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Re: Minor bug declaring arrays of integers: dcl -ai=>broken, dcl -ia=>ok

From: Linda Walsh
Subject: Re: Minor bug declaring arrays of integers: dcl -ai=>broken, dcl -ia=>ok
Date: Tue, 23 Jul 2013 14:57:15 -0700
User-agent: Thunderbird

Chet Ramey wrote:
> On 7/21/13 10:35 PM, Dan Douglas wrote:
> > What's the bug? I can't reproduce this and always get "xx" no mater the 
> > option 
> > order.
> >
> > I always assumed the -i attribute doesn't get set until after assigning the 
> > values, which is why:
> >
> >      $ ( declare -ia foo=(1 2 xx 3); echo "address@hidden" )
> >     1 2 xx 3
> The issue is whether or not attributes that determine how the assignment
> should be treated (-a/-A) or how the variable should be created (-g) are
> handled specially and affect how the value is expanded.  The question
> is why -i should be omitted from that list.
    -l and -u also share the behavior:  Maybe someone might take a stab at
this behavior

> declare -la low=(one TWO thREE)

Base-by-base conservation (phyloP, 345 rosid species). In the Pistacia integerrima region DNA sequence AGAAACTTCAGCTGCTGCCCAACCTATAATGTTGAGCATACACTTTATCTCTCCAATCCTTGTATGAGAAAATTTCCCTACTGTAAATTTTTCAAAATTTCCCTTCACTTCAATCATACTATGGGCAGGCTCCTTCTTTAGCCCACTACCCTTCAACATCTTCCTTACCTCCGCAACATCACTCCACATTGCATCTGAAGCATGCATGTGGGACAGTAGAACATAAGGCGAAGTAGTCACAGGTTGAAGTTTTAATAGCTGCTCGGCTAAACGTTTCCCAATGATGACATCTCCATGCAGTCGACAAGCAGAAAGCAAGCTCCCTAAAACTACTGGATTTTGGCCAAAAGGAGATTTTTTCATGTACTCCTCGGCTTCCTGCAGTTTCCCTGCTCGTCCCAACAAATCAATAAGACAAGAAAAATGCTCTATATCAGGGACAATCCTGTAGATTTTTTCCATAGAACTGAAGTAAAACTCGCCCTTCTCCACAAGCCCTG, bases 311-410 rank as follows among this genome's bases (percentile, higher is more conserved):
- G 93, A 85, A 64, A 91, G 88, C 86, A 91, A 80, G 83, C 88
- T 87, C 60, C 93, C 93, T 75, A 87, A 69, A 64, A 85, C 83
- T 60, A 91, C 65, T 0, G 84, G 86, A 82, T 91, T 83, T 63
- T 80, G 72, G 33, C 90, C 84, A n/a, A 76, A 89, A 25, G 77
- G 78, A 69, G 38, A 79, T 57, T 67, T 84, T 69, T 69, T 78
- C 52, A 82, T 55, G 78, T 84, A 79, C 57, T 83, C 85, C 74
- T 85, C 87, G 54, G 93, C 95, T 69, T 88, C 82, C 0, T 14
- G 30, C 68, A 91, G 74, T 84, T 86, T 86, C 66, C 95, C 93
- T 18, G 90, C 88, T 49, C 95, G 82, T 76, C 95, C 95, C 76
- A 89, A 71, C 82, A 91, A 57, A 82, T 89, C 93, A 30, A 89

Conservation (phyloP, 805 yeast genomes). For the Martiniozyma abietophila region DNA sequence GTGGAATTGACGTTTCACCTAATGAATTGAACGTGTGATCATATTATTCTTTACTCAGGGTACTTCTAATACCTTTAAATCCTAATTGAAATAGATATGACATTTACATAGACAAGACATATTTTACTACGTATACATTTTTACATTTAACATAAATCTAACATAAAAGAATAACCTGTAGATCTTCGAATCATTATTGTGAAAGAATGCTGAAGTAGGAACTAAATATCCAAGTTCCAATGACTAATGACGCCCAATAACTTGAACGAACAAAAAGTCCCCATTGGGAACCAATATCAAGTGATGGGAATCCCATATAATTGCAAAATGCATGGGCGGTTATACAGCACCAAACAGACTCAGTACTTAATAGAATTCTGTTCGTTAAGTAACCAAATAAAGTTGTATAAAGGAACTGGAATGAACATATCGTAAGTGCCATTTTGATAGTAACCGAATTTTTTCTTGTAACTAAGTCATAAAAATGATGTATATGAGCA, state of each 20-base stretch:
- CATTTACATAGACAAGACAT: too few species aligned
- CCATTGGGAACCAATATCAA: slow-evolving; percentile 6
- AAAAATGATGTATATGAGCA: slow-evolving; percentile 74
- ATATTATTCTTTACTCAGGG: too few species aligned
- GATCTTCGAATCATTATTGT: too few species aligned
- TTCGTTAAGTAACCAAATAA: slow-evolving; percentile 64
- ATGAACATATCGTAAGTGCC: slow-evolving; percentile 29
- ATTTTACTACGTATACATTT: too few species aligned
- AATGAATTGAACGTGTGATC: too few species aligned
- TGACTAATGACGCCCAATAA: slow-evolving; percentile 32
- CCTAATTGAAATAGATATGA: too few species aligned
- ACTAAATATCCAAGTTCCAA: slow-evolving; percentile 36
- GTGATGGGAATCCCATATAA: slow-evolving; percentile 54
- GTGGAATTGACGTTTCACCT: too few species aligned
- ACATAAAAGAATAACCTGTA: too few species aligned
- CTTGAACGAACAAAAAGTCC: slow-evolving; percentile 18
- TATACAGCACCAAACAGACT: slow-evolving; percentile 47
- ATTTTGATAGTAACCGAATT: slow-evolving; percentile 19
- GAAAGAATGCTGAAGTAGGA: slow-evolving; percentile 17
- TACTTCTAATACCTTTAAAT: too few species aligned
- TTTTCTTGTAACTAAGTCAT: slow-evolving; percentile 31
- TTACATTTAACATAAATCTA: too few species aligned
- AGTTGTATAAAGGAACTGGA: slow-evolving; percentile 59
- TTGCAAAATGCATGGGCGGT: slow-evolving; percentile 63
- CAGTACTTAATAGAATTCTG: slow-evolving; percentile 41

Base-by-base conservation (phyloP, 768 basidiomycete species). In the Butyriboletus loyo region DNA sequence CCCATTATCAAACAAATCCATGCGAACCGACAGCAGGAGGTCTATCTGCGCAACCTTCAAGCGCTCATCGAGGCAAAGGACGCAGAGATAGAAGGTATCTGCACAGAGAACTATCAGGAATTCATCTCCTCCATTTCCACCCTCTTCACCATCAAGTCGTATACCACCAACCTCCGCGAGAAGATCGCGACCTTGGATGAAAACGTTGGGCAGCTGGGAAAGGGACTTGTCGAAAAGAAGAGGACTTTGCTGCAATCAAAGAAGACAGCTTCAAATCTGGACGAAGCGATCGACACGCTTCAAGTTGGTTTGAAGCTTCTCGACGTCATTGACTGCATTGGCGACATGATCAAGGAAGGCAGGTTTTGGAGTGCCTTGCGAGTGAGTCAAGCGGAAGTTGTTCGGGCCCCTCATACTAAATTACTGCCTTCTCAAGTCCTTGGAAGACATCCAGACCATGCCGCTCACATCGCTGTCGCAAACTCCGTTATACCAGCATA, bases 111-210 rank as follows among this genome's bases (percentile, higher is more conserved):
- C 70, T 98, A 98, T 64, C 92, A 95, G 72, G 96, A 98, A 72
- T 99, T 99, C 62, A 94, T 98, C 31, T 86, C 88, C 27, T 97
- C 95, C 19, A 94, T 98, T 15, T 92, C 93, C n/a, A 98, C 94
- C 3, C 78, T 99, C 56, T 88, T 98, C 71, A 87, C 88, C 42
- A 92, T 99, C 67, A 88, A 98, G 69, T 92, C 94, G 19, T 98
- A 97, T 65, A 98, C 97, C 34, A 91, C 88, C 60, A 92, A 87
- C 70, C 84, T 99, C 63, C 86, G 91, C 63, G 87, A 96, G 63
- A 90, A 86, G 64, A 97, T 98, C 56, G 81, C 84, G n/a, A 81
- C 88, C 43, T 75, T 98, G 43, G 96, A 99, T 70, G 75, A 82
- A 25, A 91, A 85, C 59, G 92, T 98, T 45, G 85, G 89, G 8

> echo "address@hidden"
one TWO thREE
> declare -ua low=(one TWO thREE)
> echo address@hidden                 
one two three
> There is a fairly powerful argument for backwards compatibility here...
eheh hehm (clearing throat)... with the above?!?  Eeek.  Um... If you
feel that strongly about it could implement it as a shopt-compatXX option,
but I still would love to  see a clear description of what the above is
intended or does do.  ;-/

But if you are talking Backwards compat....  *smile*, ....
Having -e exit only when a simple command fails would make it backwards
compat with almost 15 (at least since the 99posix spec)+ years of shell, and
 having 'tab's inserted on a line containing
nothing but tabs (i.e. at the beginning) NOT corrupt input would be backward
compatible with about 20-30 years of shell... 

Certainly those would have an even more _powerful_ argument for
for backwards compatibility than something
only a few years old?

    Wouldn't have mentioned them, but you did bring up backwards compatibility 
> Dan's suggestion of a workaround by quoting the rhs of the assignment
> statement is a good one.
    Sure -- especially if one could disable tab expansion inside of quotes and 
the beginning of a line  - kill two birds w/one stone, so to speak.  ;-)
> The other side of the argument is consistency.  declare -A foo=(whatever)
> changes how the array indices are expanded.  Why should -i be different?
> Chet

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